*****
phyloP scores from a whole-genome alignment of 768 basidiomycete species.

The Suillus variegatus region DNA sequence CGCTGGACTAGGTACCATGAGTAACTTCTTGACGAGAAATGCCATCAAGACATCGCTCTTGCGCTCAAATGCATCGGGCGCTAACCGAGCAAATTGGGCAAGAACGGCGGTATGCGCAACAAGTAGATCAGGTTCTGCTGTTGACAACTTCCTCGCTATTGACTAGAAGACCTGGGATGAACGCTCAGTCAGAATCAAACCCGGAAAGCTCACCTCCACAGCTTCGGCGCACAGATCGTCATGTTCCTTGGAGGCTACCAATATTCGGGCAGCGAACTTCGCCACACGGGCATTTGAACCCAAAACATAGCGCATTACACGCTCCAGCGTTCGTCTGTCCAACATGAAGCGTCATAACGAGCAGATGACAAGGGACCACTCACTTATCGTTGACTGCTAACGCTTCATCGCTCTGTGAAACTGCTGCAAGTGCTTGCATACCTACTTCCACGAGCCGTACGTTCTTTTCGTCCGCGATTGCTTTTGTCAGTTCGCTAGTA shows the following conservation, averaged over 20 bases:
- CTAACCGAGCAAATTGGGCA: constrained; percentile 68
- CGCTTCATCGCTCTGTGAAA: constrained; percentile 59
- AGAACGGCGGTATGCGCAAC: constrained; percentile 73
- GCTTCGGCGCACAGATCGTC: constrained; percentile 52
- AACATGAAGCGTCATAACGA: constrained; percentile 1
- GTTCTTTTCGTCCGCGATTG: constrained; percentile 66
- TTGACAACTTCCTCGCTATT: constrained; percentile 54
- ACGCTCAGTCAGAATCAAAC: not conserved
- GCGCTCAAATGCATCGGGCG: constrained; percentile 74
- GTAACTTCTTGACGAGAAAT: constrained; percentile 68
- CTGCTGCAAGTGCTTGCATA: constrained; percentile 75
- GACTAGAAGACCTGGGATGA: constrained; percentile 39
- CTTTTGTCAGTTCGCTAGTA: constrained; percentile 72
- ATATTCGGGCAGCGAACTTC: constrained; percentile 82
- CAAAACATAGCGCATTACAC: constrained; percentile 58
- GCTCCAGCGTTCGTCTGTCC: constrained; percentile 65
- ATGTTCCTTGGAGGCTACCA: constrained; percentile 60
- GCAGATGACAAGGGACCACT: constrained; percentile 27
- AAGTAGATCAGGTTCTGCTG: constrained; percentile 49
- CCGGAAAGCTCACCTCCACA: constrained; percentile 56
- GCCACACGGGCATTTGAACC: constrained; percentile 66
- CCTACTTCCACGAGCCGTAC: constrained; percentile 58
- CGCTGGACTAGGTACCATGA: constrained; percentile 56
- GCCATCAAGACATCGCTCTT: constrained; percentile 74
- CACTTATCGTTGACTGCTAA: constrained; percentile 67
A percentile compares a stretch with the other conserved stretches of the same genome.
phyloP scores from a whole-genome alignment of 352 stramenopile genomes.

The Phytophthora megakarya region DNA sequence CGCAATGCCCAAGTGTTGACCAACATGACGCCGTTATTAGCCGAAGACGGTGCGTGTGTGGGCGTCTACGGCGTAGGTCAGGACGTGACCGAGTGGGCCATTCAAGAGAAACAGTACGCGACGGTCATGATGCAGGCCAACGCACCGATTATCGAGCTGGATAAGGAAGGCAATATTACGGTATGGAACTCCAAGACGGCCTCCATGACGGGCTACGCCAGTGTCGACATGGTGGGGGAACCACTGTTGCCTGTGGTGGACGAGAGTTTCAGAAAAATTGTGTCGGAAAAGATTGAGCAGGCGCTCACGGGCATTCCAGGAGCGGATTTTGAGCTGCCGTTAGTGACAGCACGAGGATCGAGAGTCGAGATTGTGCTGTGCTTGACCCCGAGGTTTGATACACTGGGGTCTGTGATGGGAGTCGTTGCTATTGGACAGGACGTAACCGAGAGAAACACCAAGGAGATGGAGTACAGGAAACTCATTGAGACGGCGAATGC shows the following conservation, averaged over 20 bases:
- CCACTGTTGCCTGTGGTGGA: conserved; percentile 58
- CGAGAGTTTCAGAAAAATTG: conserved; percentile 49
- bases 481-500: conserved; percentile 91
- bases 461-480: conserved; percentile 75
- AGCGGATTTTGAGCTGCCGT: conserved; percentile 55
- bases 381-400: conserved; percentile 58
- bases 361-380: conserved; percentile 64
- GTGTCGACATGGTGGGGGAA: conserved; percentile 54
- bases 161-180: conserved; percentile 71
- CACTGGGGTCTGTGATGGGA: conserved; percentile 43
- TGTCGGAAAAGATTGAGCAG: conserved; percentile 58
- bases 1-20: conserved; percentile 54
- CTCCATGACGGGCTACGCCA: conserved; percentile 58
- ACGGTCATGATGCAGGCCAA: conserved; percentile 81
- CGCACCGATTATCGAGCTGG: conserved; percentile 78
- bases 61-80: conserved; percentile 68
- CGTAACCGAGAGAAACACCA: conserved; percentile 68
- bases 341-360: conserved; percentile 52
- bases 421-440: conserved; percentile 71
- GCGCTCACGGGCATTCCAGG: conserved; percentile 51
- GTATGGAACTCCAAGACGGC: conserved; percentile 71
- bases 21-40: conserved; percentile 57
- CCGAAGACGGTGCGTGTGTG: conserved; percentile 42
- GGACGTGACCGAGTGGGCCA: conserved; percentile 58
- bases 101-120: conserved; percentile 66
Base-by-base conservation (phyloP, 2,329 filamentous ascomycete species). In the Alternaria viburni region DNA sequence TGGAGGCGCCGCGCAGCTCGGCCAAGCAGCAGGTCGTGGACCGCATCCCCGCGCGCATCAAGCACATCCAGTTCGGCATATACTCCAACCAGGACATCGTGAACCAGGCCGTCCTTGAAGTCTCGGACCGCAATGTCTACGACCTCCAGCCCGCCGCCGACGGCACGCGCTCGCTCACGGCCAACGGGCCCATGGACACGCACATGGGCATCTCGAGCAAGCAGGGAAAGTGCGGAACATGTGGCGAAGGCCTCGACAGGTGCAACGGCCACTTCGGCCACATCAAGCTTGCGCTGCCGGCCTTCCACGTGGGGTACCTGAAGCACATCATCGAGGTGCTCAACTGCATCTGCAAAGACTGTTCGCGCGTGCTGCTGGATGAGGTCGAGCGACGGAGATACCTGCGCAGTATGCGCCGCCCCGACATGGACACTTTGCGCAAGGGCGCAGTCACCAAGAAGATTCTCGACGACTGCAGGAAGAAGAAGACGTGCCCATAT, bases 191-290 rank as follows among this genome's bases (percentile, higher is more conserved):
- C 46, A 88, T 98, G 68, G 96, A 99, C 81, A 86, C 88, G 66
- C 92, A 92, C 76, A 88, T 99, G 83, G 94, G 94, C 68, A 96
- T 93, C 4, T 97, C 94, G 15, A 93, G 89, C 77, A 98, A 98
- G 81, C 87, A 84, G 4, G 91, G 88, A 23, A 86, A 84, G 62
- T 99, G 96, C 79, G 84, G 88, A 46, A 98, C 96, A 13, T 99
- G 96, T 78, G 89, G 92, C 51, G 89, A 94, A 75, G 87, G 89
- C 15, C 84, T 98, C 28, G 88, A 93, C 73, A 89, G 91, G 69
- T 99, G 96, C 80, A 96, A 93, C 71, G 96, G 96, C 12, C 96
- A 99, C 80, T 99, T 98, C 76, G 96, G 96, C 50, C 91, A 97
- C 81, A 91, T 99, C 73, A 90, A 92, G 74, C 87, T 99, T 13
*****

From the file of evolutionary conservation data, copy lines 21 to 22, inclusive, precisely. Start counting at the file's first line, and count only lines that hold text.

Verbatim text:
- AAGTAGATCAGGTTCTGCTG: constrained; percentile 49
- CCGGAAAGCTCACCTCCACA: constrained; percentile 56